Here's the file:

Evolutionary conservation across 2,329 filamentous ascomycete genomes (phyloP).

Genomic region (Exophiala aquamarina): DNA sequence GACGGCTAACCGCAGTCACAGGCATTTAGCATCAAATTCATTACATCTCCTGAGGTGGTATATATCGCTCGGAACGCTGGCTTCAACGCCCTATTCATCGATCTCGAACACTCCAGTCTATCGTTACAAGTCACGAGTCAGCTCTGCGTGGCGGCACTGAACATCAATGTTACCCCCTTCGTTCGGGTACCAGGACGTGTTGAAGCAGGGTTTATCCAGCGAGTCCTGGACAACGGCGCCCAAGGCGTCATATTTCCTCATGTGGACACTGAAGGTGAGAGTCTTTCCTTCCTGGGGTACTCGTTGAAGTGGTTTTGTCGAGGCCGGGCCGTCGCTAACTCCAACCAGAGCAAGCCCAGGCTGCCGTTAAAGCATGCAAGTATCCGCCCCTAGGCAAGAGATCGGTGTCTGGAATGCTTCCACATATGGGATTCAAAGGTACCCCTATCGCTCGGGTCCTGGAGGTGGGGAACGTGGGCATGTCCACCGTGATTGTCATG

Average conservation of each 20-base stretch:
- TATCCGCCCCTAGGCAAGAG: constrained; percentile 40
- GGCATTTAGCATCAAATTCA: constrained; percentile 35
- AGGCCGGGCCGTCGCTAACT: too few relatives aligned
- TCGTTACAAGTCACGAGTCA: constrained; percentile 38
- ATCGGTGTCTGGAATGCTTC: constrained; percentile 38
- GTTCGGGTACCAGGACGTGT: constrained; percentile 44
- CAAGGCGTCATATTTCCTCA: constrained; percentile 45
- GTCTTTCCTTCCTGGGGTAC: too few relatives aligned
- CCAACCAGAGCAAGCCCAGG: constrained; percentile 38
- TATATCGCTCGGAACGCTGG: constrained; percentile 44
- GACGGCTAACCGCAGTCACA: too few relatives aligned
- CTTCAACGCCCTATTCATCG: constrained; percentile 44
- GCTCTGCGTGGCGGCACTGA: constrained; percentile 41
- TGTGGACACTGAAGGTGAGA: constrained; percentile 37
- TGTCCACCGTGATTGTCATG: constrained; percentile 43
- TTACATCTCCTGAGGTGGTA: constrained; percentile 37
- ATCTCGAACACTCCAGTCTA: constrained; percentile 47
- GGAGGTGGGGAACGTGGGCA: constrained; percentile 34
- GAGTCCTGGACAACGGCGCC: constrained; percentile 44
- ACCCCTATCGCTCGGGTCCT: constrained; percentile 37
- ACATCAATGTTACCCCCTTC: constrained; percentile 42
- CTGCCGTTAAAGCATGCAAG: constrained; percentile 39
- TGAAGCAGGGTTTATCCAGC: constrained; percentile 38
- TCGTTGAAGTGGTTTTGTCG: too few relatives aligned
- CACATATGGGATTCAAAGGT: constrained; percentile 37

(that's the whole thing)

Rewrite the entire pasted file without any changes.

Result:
Evolutionary conservation across 2,329 filamentous ascomycete genomes (phyloP).

Genomic region (Exophiala aquamarina): DNA sequence GACGGCTAACCGCAGTCACAGGCATTTAGCATCAAATTCATTACATCTCCTGAGGTGGTATATATCGCTCGGAACGCTGGCTTCAACGCCCTATTCATCGATCTCGAACACTCCAGTCTATCGTTACAAGTCACGAGTCAGCTCTGCGTGGCGGCACTGAACATCAATGTTACCCCCTTCGTTCGGGTACCAGGACGTGTTGAAGCAGGGTTTATCCAGCGAGTCCTGGACAACGGCGCCCAAGGCGTCATATTTCCTCATGTGGACACTGAAGGTGAGAGTCTTTCCTTCCTGGGGTACTCGTTGAAGTGGTTTTGTCGAGGCCGGGCCGTCGCTAACTCCAACCAGAGCAAGCCCAGGCTGCCGTTAAAGCATGCAAGTATCCGCCCCTAGGCAAGAGATCGGTGTCTGGAATGCTTCCACATATGGGATTCAAAGGTACCCCTATCGCTCGGGTCCTGGAGGTGGGGAACGTGGGCATGTCCACCGTGATTGTCATG

Average conservation of each 20-base stretch:
- TATCCGCCCCTAGGCAAGAG: constrained; percentile 40
- GGCATTTAGCATCAAATTCA: constrained; percentile 35
- AGGCCGGGCCGTCGCTAACT: too few relatives aligned
- TCGTTACAAGTCACGAGTCA: constrained; percentile 38
- ATCGGTGTCTGGAATGCTTC: constrained; percentile 38
- GTTCGGGTACCAGGACGTGT: constrained; percentile 44
- CAAGGCGTCATATTTCCTCA: constrained; percentile 45
- GTCTTTCCTTCCTGGGGTAC: too few relatives aligned
- CCAACCAGAGCAAGCCCAGG: constrained; percentile 38
- TATATCGCTCGGAACGCTGG: constrained; percentile 44
- GACGGCTAACCGCAGTCACA: too few relatives aligned
- CTTCAACGCCCTATTCATCG: constrained; percentile 44
- GCTCTGCGTGGCGGCACTGA: constrained; percentile 41
- TGTGGACACTGAAGGTGAGA: constrained; percentile 37
- TGTCCACCGTGATTGTCATG: constrained; percentile 43
- TTACATCTCCTGAGGTGGTA: constrained; percentile 37
- ATCTCGAACACTCCAGTCTA: constrained; percentile 47
- GGAGGTGGGGAACGTGGGCA: constrained; percentile 34
- GAGTCCTGGACAACGGCGCC: constrained; percentile 44
- ACCCCTATCGCTCGGGTCCT: constrained; percentile 37
- ACATCAATGTTACCCCCTTC: constrained; percentile 42
- CTGCCGTTAAAGCATGCAAG: constrained; percentile 39
- TGAAGCAGGGTTTATCCAGC: constrained; percentile 38
- TCGTTGAAGTGGTTTTGTCG: too few relatives aligned
- CACATATGGGATTCAAAGGT: constrained; percentile 37